Irish energy trading firm eyes fast-growing Japanese power market

Mitsubishi Corporation acquired 60% stake in ElectroRoute in 2016 for an undisclosed sum

Japan’s prime minister Yoshihide Suga: he  unveiled a major shift in the country position on climate change last month, announcing a  plan for carbon neutrality by 2050. Photograph: Kazuhiro Nogi/AFP via Getty Images

Japan’s prime minister Yoshihide Suga: he unveiled a major shift in the country position on climate change last month, announcing a plan for carbon neutrality by 2050. Photograph: Kazuhiro Nogi/AFP via Getty Images

 

ElectroRoute, an Irish energy trading firm controlled by Tokyo-based Mitsubishi Corporation, is set to expand into the emerging Japanese energy market, where renewable power supply is set to become more important under new climate targets.

Eamonn O’Donoghue, a founding director at ElectroRoute, has been seconded to the Japanese capital to spearhead the development of its Japanese business, working through Mitsubishi. The business had sent another executive, Aidan Cummins, to Tokyo two years ago to assess and work on a business development plan for the market.

The move comes at a time when some of the world’s biggest energy traders are closing in on the €115 billion Japanese market, which has only been liberalised since 2016 and is about a decade behind the European market in terms of the ability to trade power. The opening up of the market has occurred in the wake of the Fukushima earthquake in Japan in 2011, which crippled the country’s nuclear power industry.

Japan’s new prime minister, Yoshihide Suga, unveiled a major shift in the country position on climate change last month, announcing a plan for carbon neutrality by 2050. Renewable energy, excluding hydro, currently accounts for 7 per cent of Japan’s power mix, with solar the biggest contributor.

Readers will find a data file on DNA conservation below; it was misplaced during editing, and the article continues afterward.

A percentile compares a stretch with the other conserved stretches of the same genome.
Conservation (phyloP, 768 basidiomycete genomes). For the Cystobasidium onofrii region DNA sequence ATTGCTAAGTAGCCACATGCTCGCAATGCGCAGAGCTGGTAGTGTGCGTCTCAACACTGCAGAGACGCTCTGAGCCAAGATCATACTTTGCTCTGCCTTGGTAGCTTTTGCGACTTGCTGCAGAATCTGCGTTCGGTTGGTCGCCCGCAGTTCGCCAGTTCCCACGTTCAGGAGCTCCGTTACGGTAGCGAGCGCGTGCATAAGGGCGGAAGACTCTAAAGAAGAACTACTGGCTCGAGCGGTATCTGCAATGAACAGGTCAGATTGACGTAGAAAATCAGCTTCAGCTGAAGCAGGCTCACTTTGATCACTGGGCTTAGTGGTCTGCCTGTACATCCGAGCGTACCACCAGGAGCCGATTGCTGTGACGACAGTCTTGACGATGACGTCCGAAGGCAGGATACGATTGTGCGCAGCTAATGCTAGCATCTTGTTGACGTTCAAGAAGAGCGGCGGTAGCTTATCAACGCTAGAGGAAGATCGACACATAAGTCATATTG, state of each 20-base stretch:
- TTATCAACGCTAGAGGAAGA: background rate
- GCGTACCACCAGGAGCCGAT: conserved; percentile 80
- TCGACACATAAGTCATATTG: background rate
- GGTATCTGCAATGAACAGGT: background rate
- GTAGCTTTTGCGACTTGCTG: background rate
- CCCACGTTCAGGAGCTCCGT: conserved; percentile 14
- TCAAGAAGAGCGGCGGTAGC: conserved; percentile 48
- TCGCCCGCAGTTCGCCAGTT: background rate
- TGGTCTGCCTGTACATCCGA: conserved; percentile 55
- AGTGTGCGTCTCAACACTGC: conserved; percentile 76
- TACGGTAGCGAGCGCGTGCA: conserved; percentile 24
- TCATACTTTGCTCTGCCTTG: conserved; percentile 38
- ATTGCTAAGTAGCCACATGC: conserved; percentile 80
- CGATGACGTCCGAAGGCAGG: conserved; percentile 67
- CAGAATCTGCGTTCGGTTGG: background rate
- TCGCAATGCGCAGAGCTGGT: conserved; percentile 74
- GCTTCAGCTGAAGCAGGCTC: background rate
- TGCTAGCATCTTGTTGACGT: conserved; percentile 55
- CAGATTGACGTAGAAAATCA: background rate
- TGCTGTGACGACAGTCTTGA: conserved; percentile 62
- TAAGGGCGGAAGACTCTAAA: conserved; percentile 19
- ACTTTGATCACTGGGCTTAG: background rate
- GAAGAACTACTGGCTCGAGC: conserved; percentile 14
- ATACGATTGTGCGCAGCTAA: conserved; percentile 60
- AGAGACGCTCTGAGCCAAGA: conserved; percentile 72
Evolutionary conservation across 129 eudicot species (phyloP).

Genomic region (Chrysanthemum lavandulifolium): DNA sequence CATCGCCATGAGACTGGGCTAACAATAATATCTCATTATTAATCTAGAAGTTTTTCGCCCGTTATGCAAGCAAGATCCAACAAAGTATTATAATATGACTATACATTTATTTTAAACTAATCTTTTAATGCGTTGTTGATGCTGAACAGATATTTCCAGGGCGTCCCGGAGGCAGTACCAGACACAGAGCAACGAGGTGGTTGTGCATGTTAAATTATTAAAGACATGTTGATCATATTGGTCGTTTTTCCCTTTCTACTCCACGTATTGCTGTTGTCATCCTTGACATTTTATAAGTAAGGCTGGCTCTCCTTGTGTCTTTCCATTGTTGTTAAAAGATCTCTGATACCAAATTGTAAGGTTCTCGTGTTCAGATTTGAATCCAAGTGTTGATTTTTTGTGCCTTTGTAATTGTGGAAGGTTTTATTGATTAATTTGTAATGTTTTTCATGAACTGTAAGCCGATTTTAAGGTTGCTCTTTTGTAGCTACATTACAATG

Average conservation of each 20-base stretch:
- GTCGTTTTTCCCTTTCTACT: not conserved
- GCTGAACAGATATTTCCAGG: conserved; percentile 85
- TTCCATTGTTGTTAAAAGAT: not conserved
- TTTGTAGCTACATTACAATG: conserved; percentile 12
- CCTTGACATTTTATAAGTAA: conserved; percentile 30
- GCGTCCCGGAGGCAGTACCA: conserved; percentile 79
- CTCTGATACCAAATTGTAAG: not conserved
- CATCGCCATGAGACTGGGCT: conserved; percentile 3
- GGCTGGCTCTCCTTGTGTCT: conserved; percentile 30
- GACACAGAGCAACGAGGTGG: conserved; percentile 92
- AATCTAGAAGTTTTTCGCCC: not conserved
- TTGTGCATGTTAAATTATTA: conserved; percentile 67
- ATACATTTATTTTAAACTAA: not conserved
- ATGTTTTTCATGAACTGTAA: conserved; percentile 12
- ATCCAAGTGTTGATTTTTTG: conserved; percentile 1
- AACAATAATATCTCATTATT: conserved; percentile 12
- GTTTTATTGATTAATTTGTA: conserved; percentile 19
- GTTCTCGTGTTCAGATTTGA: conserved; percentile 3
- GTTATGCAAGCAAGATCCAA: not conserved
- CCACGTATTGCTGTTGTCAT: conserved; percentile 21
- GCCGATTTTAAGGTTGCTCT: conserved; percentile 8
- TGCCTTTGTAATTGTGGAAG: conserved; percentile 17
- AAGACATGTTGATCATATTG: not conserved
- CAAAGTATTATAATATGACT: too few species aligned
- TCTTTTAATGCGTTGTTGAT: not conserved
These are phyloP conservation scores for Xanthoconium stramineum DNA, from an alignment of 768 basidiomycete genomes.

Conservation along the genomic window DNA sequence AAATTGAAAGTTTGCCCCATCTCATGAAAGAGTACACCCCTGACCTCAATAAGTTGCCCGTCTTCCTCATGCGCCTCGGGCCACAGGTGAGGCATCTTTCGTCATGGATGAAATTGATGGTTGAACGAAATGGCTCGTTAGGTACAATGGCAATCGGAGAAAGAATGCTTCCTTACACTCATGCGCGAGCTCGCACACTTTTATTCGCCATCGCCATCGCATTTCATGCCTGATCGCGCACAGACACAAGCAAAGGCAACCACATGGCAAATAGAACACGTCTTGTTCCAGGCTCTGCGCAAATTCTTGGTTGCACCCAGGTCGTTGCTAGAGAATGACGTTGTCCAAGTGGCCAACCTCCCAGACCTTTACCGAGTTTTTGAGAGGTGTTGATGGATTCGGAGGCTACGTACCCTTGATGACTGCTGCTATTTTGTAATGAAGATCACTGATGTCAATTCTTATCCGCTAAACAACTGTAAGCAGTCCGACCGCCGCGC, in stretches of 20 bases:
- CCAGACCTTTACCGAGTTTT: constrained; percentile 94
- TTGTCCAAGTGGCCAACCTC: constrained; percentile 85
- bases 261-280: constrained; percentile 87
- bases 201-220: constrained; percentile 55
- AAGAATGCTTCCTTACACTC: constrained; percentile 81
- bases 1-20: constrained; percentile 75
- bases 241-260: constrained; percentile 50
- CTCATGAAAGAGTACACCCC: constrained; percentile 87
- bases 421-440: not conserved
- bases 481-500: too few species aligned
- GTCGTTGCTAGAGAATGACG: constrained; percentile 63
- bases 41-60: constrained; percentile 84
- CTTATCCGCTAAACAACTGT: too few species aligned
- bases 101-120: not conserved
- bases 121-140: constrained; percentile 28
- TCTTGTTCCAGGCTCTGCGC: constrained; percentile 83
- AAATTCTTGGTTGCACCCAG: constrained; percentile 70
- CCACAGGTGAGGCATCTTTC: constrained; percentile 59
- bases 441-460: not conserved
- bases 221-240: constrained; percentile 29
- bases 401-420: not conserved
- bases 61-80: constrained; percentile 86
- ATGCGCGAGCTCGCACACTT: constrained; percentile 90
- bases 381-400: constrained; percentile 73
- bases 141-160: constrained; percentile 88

ElectroRoute, registered in Donegal but Dublin-headquartered, has grown rapidly from a start-up in 2011 to now employing over 80 professionals located throughout Ireland the UK and Europe. The company trades energy 24 hours a day across the entire spectrum, including spot trading, futures trading, commodities, and green certificates trading.

Revenues

However, an increasing amount of its revenues have come in recent years from its client services division, where it helps renewable energy firms, often owned by financial investors rather than utility companies, in gaining access to the wholesale energy markets. It provides trading services for over 1,400 megawatts of energy assets.

Mitsubishi Corporation acquired a 60 per cent stake in ElectroRoute in 2016 for an undisclosed sum.

“It is an incredibly exciting time for us to expand into the Japanese energy market, which currently resembles the state of European energy markets as they were 10 years ago and offers us a wealth of opportunities,” said Mr O’Donoghue.

“As experienced traders in Europe we will contribute to the further maturation of this nascent market by guiding clients through the landscape and offsetting market volatility through our risk-management tools.”